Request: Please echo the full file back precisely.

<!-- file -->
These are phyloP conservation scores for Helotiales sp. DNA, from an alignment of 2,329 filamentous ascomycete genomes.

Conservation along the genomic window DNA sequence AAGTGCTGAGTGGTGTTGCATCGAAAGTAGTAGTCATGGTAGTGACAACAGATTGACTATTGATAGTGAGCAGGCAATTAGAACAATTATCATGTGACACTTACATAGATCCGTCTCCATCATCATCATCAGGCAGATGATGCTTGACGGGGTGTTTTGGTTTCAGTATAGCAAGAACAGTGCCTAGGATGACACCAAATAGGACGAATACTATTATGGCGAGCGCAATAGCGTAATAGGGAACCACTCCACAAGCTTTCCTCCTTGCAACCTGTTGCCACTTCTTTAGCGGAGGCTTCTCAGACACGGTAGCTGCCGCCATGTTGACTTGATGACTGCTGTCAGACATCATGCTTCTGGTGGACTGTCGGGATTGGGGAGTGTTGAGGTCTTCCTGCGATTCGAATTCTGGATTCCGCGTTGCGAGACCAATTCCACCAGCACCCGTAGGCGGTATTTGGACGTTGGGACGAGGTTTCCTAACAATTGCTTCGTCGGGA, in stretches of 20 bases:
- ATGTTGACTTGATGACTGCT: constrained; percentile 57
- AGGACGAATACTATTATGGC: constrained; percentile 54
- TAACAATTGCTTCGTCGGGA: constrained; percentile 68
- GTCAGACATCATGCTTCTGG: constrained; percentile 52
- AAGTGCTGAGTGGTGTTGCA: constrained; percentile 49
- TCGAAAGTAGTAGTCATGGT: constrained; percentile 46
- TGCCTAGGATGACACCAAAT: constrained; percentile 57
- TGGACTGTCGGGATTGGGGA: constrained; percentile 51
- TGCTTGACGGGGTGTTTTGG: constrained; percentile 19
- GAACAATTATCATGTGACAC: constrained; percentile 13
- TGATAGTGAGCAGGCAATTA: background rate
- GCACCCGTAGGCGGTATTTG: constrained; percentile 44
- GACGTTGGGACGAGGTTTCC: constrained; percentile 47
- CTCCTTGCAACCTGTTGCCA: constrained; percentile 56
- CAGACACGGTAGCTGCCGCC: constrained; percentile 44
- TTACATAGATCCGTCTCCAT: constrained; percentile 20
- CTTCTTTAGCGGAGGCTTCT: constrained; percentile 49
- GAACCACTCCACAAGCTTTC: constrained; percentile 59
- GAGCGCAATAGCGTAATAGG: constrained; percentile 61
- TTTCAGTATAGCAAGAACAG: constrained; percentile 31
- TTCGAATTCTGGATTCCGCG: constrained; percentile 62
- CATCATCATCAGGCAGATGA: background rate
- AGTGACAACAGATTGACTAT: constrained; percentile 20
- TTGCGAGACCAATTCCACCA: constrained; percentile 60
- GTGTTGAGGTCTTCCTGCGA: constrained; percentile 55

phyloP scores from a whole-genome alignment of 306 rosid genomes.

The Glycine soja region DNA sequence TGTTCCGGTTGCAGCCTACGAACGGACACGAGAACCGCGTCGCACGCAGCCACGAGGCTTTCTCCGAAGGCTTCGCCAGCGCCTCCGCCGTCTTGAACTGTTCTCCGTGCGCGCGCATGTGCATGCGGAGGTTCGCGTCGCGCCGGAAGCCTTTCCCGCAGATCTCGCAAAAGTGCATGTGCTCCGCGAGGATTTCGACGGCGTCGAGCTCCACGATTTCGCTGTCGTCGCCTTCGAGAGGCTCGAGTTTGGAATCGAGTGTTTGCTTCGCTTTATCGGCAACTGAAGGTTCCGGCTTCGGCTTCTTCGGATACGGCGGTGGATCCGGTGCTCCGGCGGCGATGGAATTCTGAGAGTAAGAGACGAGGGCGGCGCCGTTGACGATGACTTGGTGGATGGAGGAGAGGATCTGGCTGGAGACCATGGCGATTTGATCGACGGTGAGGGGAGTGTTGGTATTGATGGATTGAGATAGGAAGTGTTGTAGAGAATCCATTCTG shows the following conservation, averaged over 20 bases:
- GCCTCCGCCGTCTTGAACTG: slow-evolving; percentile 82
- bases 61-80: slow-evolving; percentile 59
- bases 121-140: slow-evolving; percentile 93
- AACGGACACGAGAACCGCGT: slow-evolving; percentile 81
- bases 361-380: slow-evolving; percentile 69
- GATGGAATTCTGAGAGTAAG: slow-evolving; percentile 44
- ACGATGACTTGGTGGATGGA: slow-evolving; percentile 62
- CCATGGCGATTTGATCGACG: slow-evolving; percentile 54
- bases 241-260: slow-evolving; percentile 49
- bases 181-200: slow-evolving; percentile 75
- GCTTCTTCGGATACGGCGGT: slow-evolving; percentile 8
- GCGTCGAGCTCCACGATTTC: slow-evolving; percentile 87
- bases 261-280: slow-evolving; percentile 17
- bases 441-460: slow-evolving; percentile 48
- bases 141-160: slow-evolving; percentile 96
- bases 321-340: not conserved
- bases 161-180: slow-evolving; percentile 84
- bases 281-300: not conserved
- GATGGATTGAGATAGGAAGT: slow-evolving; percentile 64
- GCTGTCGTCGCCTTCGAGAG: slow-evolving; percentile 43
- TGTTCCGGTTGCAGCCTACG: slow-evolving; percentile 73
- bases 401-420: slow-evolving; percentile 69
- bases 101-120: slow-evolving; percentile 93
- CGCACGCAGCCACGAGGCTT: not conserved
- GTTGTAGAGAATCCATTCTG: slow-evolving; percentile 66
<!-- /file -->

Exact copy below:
These are phyloP conservation scores for Helotiales sp. DNA, from an alignment of 2,329 filamentous ascomycete genomes.

Conservation along the genomic window DNA sequence AAGTGCTGAGTGGTGTTGCATCGAAAGTAGTAGTCATGGTAGTGACAACAGATTGACTATTGATAGTGAGCAGGCAATTAGAACAATTATCATGTGACACTTACATAGATCCGTCTCCATCATCATCATCAGGCAGATGATGCTTGACGGGGTGTTTTGGTTTCAGTATAGCAAGAACAGTGCCTAGGATGACACCAAATAGGACGAATACTATTATGGCGAGCGCAATAGCGTAATAGGGAACCACTCCACAAGCTTTCCTCCTTGCAACCTGTTGCCACTTCTTTAGCGGAGGCTTCTCAGACACGGTAGCTGCCGCCATGTTGACTTGATGACTGCTGTCAGACATCATGCTTCTGGTGGACTGTCGGGATTGGGGAGTGTTGAGGTCTTCCTGCGATTCGAATTCTGGATTCCGCGTTGCGAGACCAATTCCACCAGCACCCGTAGGCGGTATTTGGACGTTGGGACGAGGTTTCCTAACAATTGCTTCGTCGGGA, in stretches of 20 bases:
- ATGTTGACTTGATGACTGCT: constrained; percentile 57
- AGGACGAATACTATTATGGC: constrained; percentile 54
- TAACAATTGCTTCGTCGGGA: constrained; percentile 68
- GTCAGACATCATGCTTCTGG: constrained; percentile 52
- AAGTGCTGAGTGGTGTTGCA: constrained; percentile 49
- TCGAAAGTAGTAGTCATGGT: constrained; percentile 46
- TGCCTAGGATGACACCAAAT: constrained; percentile 57
- TGGACTGTCGGGATTGGGGA: constrained; percentile 51
- TGCTTGACGGGGTGTTTTGG: constrained; percentile 19
- GAACAATTATCATGTGACAC: constrained; percentile 13
- TGATAGTGAGCAGGCAATTA: background rate
- GCACCCGTAGGCGGTATTTG: constrained; percentile 44
- GACGTTGGGACGAGGTTTCC: constrained; percentile 47
- CTCCTTGCAACCTGTTGCCA: constrained; percentile 56
- CAGACACGGTAGCTGCCGCC: constrained; percentile 44
- TTACATAGATCCGTCTCCAT: constrained; percentile 20
- CTTCTTTAGCGGAGGCTTCT: constrained; percentile 49
- GAACCACTCCACAAGCTTTC: constrained; percentile 59
- GAGCGCAATAGCGTAATAGG: constrained; percentile 61
- TTTCAGTATAGCAAGAACAG: constrained; percentile 31
- TTCGAATTCTGGATTCCGCG: constrained; percentile 62
- CATCATCATCAGGCAGATGA: background rate
- AGTGACAACAGATTGACTAT: constrained; percentile 20
- TTGCGAGACCAATTCCACCA: constrained; percentile 60
- GTGTTGAGGTCTTCCTGCGA: constrained; percentile 55

phyloP scores from a whole-genome alignment of 306 rosid genomes.

The Glycine soja region DNA sequence TGTTCCGGTTGCAGCCTACGAACGGACACGAGAACCGCGTCGCACGCAGCCACGAGGCTTTCTCCGAAGGCTTCGCCAGCGCCTCCGCCGTCTTGAACTGTTCTCCGTGCGCGCGCATGTGCATGCGGAGGTTCGCGTCGCGCCGGAAGCCTTTCCCGCAGATCTCGCAAAAGTGCATGTGCTCCGCGAGGATTTCGACGGCGTCGAGCTCCACGATTTCGCTGTCGTCGCCTTCGAGAGGCTCGAGTTTGGAATCGAGTGTTTGCTTCGCTTTATCGGCAACTGAAGGTTCCGGCTTCGGCTTCTTCGGATACGGCGGTGGATCCGGTGCTCCGGCGGCGATGGAATTCTGAGAGTAAGAGACGAGGGCGGCGCCGTTGACGATGACTTGGTGGATGGAGGAGAGGATCTGGCTGGAGACCATGGCGATTTGATCGACGGTGAGGGGAGTGTTGGTATTGATGGATTGAGATAGGAAGTGTTGTAGAGAATCCATTCTG shows the following conservation, averaged over 20 bases:
- GCCTCCGCCGTCTTGAACTG: slow-evolving; percentile 82
- bases 61-80: slow-evolving; percentile 59
- bases 121-140: slow-evolving; percentile 93
- AACGGACACGAGAACCGCGT: slow-evolving; percentile 81
- bases 361-380: slow-evolving; percentile 69
- GATGGAATTCTGAGAGTAAG: slow-evolving; percentile 44
- ACGATGACTTGGTGGATGGA: slow-evolving; percentile 62
- CCATGGCGATTTGATCGACG: slow-evolving; percentile 54
- bases 241-260: slow-evolving; percentile 49
- bases 181-200: slow-evolving; percentile 75
- GCTTCTTCGGATACGGCGGT: slow-evolving; percentile 8
- GCGTCGAGCTCCACGATTTC: slow-evolving; percentile 87
- bases 261-280: slow-evolving; percentile 17
- bases 441-460: slow-evolving; percentile 48
- bases 141-160: slow-evolving; percentile 96
- bases 321-340: not conserved
- bases 161-180: slow-evolving; percentile 84
- bases 281-300: not conserved
- GATGGATTGAGATAGGAAGT: slow-evolving; percentile 64
- GCTGTCGTCGCCTTCGAGAG: slow-evolving; percentile 43
- TGTTCCGGTTGCAGCCTACG: slow-evolving; percentile 73
- bases 401-420: slow-evolving; percentile 69
- bases 101-120: slow-evolving; percentile 93
- CGCACGCAGCCACGAGGCTT: not conserved
- GTTGTAGAGAATCCATTCTG: slow-evolving; percentile 66